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“Bite-Size Bits of Local, National, and Global History”
“Bite-Size Bits of Local, National, and Global History”
Madison in Morgan County, Georgia — The American South (South Atlantic)
 

Antebellum Architecture

 
 
Antebellum Architecture Marker image. Click for full size.
By David Seibert, June 13, 2011
1. Antebellum Architecture Marker
Inscription. As the county gained more plantations, Madison attracted nearby planters desiring to shop, socialize, learn, and worship. Some planters also built in-town homes. Antebellum architecture reflected the shift from the early yeoman farmer society to a slave-based plantation economy, dominated by a handful of planters whose grand homes spoke of their status.

Antebellum architecture also marked the community’s growing prosperity as well as an interest in the newly fashionable Greek Revival architecture. Stylish homes were added and older homes updated throughout the city environs, building a reputation of a progressive and cultured town.

The Johnston-Jones-Manley House (c.1811) acquired its later Greek Revival façade during the 1840-1850s and was moved 200 feet to face S. Main Street in 1908, thus allowing the construction of the Methodist Church (1914). In 1977, a Manley heir donated the home to the Morgan County Historical Society, Inc., who manages it as a heritage tourism site-Heritage Hall, a house museum with period furnishings.
 
Erected 2011 by City of Madison, Madison BiCentennial Commission 1809-2009.
 
Location. 33° 35.633′ N, 83° 28.183′ W. Marker is in Madison, Georgia, in Morgan
Antebellum Architecture Marker image. Click for full size.
By David Seibert, June 13, 2011
2. Antebellum Architecture Marker
Looking southwest on South Main Street (US Highway 278)
County. Marker is at the intersection of South Main Street (U.S. 278) and Jones Alley, on the right when traveling west on South Main Street. Touch for map. Marker is at or near this postal address: 277 South Main Street, Madison GA 30650, United States of America.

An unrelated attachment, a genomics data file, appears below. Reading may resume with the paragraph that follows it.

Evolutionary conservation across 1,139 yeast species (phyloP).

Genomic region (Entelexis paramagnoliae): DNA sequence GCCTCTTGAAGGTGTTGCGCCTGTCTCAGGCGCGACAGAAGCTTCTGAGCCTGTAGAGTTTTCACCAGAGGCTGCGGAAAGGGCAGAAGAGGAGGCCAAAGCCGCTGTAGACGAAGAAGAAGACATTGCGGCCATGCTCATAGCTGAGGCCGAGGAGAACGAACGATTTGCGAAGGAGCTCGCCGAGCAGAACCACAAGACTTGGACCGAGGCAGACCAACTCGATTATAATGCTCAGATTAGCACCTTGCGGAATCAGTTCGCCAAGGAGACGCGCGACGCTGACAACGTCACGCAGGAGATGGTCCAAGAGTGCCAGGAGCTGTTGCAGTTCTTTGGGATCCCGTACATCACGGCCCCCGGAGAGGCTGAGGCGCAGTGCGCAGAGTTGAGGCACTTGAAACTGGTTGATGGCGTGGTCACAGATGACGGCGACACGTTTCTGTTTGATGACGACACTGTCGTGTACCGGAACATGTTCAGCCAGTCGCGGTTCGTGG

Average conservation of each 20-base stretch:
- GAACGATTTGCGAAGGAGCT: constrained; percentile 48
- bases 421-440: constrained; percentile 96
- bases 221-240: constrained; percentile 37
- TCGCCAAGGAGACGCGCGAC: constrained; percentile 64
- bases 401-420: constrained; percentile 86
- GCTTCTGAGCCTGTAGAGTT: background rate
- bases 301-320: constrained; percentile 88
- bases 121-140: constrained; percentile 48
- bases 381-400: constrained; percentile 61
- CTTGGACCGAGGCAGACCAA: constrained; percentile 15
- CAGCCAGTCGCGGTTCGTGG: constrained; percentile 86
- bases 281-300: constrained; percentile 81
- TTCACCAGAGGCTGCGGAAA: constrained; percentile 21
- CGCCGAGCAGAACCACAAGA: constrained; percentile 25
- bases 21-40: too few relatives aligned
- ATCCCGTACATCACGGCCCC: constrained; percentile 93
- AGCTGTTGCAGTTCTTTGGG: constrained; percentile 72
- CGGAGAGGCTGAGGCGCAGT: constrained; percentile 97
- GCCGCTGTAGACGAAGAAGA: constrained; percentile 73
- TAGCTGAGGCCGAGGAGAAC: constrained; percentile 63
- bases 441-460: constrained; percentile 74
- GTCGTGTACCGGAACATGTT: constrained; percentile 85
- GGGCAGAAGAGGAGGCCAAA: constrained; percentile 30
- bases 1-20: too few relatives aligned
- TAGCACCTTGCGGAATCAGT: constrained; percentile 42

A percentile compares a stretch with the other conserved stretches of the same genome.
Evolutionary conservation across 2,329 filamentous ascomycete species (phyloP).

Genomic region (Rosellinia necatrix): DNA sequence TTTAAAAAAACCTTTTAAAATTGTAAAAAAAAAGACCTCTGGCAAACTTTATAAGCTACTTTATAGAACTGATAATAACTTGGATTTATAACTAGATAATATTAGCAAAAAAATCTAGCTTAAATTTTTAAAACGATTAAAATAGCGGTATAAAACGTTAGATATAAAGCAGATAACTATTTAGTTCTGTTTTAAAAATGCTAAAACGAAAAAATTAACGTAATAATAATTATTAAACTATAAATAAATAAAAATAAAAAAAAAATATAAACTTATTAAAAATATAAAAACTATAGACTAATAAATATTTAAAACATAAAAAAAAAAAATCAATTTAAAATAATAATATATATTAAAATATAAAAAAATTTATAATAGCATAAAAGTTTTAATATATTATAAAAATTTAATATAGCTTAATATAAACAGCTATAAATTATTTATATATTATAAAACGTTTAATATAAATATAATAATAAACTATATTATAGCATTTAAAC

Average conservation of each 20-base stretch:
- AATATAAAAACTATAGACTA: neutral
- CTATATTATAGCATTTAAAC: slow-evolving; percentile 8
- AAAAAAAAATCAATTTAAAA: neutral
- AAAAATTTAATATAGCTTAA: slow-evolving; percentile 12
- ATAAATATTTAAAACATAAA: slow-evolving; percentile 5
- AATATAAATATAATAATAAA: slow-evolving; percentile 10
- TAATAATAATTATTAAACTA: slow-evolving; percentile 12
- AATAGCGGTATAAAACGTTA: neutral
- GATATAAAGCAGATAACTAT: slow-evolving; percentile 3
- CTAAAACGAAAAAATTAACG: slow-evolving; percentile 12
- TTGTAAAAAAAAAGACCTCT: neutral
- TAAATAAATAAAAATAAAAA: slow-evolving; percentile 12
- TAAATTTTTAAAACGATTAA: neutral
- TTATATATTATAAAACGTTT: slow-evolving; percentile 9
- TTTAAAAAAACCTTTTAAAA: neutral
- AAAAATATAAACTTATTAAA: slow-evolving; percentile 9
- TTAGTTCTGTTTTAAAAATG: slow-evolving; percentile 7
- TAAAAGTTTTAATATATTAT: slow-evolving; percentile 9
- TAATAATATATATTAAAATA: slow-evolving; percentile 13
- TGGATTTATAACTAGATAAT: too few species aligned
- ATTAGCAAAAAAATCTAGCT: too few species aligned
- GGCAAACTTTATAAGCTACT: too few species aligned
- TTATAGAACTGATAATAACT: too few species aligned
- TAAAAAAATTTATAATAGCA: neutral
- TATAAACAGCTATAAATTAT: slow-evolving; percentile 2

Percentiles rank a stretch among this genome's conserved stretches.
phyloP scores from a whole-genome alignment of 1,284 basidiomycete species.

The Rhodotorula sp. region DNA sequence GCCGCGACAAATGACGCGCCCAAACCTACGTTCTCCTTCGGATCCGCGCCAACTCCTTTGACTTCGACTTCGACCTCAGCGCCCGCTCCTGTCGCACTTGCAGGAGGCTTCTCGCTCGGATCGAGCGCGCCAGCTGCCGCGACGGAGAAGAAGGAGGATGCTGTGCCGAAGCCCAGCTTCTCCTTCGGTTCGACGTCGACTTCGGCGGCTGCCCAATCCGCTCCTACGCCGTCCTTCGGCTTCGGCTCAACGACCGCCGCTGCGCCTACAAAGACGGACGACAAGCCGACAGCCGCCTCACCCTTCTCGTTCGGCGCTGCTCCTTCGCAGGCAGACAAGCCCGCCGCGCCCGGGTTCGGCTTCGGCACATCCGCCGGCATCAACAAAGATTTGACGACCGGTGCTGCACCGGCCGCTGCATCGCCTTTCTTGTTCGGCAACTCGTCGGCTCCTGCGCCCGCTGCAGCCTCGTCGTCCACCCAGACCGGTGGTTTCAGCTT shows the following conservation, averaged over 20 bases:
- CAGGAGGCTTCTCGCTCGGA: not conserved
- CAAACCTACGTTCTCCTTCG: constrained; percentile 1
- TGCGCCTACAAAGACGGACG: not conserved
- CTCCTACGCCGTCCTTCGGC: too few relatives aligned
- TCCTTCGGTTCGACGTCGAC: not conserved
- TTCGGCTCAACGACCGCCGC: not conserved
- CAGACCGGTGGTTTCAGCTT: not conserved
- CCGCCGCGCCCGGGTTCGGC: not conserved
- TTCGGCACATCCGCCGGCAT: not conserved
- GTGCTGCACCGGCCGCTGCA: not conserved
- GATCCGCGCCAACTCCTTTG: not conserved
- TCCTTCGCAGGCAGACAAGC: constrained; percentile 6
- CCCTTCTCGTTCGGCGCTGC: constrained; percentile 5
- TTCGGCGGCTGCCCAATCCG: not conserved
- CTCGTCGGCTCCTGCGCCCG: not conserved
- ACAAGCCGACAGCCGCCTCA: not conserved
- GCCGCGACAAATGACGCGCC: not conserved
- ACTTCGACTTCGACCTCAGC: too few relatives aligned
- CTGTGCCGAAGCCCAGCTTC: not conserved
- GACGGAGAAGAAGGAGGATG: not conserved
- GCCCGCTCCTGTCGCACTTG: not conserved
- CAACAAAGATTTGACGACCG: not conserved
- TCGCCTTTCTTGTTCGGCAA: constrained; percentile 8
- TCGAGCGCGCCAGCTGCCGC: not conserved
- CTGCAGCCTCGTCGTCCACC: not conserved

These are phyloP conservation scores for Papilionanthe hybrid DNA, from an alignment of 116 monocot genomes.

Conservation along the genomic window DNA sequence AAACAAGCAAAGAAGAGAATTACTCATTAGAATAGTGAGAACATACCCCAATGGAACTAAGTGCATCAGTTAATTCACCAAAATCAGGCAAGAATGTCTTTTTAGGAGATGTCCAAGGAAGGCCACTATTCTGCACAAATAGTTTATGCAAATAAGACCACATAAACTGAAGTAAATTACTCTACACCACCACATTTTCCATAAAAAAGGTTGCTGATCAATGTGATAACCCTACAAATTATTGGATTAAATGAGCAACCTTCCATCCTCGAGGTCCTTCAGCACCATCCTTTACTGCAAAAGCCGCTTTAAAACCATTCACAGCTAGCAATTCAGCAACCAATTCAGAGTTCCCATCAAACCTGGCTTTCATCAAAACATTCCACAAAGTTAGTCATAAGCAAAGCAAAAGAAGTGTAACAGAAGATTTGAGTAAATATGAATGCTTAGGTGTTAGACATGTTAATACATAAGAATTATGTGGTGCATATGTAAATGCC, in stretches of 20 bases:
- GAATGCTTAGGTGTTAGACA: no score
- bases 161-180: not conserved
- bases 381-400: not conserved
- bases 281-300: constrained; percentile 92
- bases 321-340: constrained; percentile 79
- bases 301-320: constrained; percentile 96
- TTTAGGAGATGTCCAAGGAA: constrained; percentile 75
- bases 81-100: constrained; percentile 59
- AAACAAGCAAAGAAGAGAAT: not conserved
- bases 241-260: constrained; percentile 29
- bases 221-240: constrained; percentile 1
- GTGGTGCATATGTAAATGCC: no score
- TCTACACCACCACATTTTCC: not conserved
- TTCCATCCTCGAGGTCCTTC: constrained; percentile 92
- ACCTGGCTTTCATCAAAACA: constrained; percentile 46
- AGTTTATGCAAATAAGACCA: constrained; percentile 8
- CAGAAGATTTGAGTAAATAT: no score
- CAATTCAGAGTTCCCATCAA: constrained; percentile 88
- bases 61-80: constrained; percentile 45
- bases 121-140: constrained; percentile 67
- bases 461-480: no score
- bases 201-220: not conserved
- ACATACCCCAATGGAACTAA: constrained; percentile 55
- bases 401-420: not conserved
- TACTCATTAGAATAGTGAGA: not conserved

Other nearby markers. At least 8 other markers are within walking distance of this marker. Reconstruction Property Rights (about 700 feet away, measured in a direct line); Foundation to Consolidation (approx. 0.2 miles away); Madison (approx. 0.2 miles away); Banking Institutions (approx. 0.2 miles away); Madison Historic Cemeteries (approx. 0.2 miles away); Early Religious Life (approx. 0.2 miles away); The Town Square (approx. 0.2 miles away); Freedom of Assembly (approx. 0.2 miles away). Touch for a list and map of all markers in Madison.
 
Also see . . .  Heritage Hall. (Submitted on August 7, 2011, by David Seibert of Sandy Springs, Georgia.)
 
Categories. Antebellum South, US
 
Antebellum Architecture Marker image. Click for full size.
By David Seibert, June 13, 2011
3. Antebellum Architecture Marker
Looking northeast on South Main Street (US Highway 278) past Jones Alley toward the town square.
Antebellum Architecture Marker image. Click for full size.
By David Seibert, June 13, 2011
4. Antebellum Architecture Marker
The marker with Heritage Hall in the background.
Heritage Hall image. Click for full size.
By David Seibert, June 13, 2011
5. Heritage Hall
The Johnston-Jones-Manley House was built c.1811 by Dr. William Johnston. The Greek Revival facade was added in the 1840-1850s.
"Travelers Inn, Madison, Ga." image. Click for full size.
Unknown. Postcard from David Seibert Collection, September 5, 2011
6. "Travelers Inn, Madison, Ga."
A postcard from the Commercial Coldtype Company, Chicago, undated, number 62886. It was taken some time after 1923 when the home had been converted to a "Travellers Inn," with "Home Cooking" and "Cars Stored Free" according to signs in the yard. The home was sold to the Friends of Heritage Hall in 1977.
 
 
Credits. This page was last revised on June 16, 2016. This page originally submitted on August 6, 2011, by David Seibert of Sandy Springs, Georgia. This page has been viewed 677 times since then and 29 times this year. Photos:   1, 2, 3, 4, 5. submitted on August 6, 2011, by David Seibert of Sandy Springs, Georgia.   6. submitted on September 5, 2011, by David Seibert of Sandy Springs, Georgia. • Craig Swain was the editor who published this page.
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